Just beyond the windows of Satsuki Kanno’s apartment overlooking Tokyo Bay, a behemoth from a bygone era will soon rise: a coal-burning power plant, part of a buildup of coal power that is unheard-of for an advanced economy.
It is one unintended consequence of the Fukushima nuclear disaster almost a decade ago, which forced Japan to all but close its nuclear power program. Japan now plans to build as many as 22 new coal-burning power plants — one of the dirtiest sources of electricity — at 17 different sites in the next five years, just at a time when the world needs to slash carbon dioxide emissions to fight global warming.
“Why coal, why now?” said Ms. Kanno, a homemaker in Yokosuka, the site for two of the coal-burning units that will be built just several hundred feet from her home. “It’s the worst possible thing they could build.”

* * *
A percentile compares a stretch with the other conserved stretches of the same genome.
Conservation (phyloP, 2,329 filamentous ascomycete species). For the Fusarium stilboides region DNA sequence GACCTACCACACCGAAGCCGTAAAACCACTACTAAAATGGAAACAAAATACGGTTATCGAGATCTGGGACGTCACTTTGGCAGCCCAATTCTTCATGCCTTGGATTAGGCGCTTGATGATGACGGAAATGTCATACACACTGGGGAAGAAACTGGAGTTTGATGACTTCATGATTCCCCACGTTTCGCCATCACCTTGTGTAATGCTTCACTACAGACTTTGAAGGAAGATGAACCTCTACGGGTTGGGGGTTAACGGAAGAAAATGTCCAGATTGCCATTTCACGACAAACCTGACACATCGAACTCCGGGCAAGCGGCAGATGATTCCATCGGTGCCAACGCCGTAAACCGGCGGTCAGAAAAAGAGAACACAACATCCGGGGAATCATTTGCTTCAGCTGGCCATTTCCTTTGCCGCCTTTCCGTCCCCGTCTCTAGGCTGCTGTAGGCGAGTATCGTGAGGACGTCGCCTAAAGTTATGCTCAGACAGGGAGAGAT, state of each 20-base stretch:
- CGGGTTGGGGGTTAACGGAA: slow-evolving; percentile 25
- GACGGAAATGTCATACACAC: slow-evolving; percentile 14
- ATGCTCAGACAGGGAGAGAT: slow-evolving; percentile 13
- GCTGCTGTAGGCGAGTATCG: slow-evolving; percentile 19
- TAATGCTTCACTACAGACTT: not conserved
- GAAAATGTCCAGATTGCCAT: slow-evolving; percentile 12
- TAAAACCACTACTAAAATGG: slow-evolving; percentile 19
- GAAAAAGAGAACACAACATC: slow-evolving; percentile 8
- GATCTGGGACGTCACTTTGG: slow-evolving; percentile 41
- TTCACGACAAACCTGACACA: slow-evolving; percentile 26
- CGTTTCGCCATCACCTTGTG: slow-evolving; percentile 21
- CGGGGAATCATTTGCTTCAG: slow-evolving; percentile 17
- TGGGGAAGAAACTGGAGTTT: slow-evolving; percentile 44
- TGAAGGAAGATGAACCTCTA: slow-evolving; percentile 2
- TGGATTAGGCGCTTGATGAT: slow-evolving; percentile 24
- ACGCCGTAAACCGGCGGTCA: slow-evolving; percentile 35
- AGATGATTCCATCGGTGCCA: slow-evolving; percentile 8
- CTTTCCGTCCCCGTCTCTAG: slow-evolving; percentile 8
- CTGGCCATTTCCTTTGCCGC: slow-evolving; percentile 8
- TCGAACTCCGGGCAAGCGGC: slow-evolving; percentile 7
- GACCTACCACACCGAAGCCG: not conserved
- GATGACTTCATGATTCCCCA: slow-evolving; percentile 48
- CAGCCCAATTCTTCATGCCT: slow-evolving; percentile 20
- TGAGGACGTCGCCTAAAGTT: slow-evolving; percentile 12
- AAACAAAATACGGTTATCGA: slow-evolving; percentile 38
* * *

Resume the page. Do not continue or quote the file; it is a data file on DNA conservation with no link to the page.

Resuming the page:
Together the 22 power plants would emit almost as much carbon dioxide annually as all the passenger cars sold each year in the United States. The construction stands in contrast with Japan’s effort to portray this summer’s Olympic Games in Tokyo as one of the greenest ever.
The Yokosuka project has prompted unusual pushback in Japan, where environmental groups more typically focus their objections on nuclear power. But some local residents are suing the government over its approval of the new coal-burning plant in what supporters hope will jump-start opposition to coal in Japan.
For the rest of this article: https://www.nytimes.com/2020/02/03/climate/japan-coal-fukushima.html